by Brian Hioe
Photo Credit: Brian Hioe
KAOHSIUNG MAYOR Han Kuo-yu was successfully recalled today in a recall vote. Han was defeated by overwhelming margins, with 939,090 votes in favor of his recall and 25,051 votes against his recall, out of a total of 969,259 individuals that voted.
97.4% of those who voted were in favor of Han being recalled, while only 2.6% of voters were against the recall. 42.14% of Kaohsiung’s voter electorate participated in the recall vote. This is the first successful recall vote of a standing politician after the threshold required to hold a recall vote was lowered after legislature passed in November 2016, as well as the first mayoral recall held in Taiwanese history.
Images from the rally held by WeCare Kaohsiung in front of their headquarters as votes were being counted today. Photo credit: Brian Hioe
For Han to be successfully recalled, this would require 25% of Kaohsiung’s total voter electorate to participate in the recall vote for the results to be binding. As such, this would require approximately 590,000 votes.
It was generally thought that the majority of Kaohsiung voters would be in support of recalling Han. Namely, the second stage of a recall vote required recall organizers to collect the signatures of 10% of the voter electorate, which would be 228,000 signatures in Kaohsiung. Kaohsiung has a total voter electorate of 2,299,981 individuals. However, recall organizers were able to obtain over 450,000 signatures. Likewise, demonstrations calling for Han’s recall in December saw over 500,000 participants, and polling indicated that a majority of Kaohsiung voters disapproved of Han.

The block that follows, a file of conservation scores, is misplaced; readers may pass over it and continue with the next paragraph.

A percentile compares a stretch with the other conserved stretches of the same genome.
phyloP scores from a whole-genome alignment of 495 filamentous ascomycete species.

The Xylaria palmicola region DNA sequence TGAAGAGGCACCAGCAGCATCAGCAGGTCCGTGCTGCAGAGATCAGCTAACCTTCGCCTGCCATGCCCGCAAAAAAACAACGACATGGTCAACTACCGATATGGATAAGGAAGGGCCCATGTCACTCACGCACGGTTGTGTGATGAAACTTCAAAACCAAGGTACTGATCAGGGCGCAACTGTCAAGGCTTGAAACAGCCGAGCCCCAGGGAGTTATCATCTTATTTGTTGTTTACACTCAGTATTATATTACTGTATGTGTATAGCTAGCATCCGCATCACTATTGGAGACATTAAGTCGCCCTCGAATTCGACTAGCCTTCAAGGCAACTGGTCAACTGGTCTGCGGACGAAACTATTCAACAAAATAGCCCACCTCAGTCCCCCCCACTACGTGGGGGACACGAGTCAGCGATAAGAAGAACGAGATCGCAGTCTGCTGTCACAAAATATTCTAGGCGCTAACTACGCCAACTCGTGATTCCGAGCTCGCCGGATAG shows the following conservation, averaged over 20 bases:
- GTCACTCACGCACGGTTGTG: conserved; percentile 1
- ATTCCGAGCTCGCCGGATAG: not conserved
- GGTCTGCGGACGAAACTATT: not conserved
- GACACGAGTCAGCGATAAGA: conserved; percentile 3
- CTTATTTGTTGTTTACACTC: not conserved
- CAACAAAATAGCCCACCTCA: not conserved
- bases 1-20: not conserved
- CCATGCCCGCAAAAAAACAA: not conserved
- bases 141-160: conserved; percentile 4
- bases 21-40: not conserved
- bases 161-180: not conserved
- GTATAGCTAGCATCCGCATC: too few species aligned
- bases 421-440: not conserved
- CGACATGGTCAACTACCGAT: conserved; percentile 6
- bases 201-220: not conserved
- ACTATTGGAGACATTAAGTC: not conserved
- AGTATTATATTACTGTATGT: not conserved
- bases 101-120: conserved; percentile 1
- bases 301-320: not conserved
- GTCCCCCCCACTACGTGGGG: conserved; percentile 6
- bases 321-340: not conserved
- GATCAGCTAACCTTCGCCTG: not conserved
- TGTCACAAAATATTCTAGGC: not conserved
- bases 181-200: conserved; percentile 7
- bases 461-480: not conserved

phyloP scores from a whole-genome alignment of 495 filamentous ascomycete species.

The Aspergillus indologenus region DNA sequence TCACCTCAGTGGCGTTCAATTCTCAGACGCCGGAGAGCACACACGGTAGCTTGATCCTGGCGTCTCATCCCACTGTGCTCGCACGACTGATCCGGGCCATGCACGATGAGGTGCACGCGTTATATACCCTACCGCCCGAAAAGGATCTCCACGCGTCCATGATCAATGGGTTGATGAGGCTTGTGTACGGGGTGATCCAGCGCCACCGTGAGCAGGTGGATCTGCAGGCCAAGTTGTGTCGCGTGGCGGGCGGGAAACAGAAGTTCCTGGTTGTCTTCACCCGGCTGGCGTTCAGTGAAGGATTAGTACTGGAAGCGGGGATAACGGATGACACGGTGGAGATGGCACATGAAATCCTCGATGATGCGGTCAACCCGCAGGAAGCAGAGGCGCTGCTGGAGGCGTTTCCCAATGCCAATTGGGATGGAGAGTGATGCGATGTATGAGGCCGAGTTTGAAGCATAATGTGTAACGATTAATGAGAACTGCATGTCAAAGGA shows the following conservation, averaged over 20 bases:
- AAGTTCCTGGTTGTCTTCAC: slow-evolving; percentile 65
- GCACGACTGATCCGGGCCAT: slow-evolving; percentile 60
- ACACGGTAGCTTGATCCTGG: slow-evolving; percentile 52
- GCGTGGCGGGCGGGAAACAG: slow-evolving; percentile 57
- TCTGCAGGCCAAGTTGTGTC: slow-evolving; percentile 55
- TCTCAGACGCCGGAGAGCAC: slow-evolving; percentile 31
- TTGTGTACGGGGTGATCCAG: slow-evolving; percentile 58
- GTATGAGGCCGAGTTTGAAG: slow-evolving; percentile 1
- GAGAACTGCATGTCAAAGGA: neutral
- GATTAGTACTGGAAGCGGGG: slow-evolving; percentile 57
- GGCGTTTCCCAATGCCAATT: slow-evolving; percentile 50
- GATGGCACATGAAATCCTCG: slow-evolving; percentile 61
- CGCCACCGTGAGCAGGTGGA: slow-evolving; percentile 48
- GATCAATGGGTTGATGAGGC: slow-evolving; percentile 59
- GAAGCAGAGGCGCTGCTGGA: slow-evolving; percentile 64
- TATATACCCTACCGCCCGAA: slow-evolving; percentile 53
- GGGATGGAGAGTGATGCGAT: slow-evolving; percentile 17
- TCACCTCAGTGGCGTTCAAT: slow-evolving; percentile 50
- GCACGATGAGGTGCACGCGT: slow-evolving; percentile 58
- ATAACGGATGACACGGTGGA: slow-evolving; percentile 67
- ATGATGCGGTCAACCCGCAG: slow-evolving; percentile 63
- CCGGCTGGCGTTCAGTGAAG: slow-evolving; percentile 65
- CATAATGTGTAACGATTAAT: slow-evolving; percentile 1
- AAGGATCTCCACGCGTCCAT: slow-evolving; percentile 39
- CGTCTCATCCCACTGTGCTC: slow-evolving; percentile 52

But, even if it was known that Kaohsiung voters were likely in favor of recalling Han, it was a question as to whether enough Kaohsiung voters would participate in the recall vote for the vote to be binding. It was questioned as to whether the ongoing COVID-19 pandemic might result in voters being unwilling to go out to vote, though the COVID-19 pandemic is largely under control in Taiwan. Likewise, today saw heavy rain throughout the day, raising further questions as to turnout. Han himself instructed his supporters to not participate in the recall vote.
Nevertheless, the results of the vote today were clear approximately seventy minutes after polls closed at 4 PM, with it rapidly becoming clear that the recall vote had reached the necessary benchmark to recall Han by 5:10 PM. At the same time, that so many individuals turned out to vote was surprising. More individuals voted for Han’s recall campaign than voted for him in the 2018 elections.
Han’s election victory in 2018 was a surprise, seeing as Kaohsiung is traditionally thought of as favoring the DPP. Han was elevated from political obscurity to political superstardom overnight and became popularly thought of as an unorthodox candidate that might be able to turn the KMT around at a time in which the fortunes of the party seemed flagging, particularly because of its inability to appeal to young people. As a result, Han became the KMT’s presidential candidate in the 2020 presidential elections.
Yet Han later saw a reversal of political fortunes. Han was defeated by large margins in the 2020 presidential elections, though he did increase the KMT’s vote share by around two million votes compared to 2016 presidential elections. In particular, Han came under fire for poor administration of the Kaohsiung city government, numerous gaffes, and being unable to fulfill unrealistic campaign promises such as constructing a ferris wheel on the Love River or bringing Disneyland to Kaohsiung, and taking three months off as Kaohsiung mayor in order to campaign for president. Han took a conciliatory stance in the past months, apologizing for his failings, and seeking to keep a low profile.
In the wake of an unexpectedly large recall victory, the progressive civil society groups that organized the recall have hailed the victory as a step forward for Taiwanese democracy.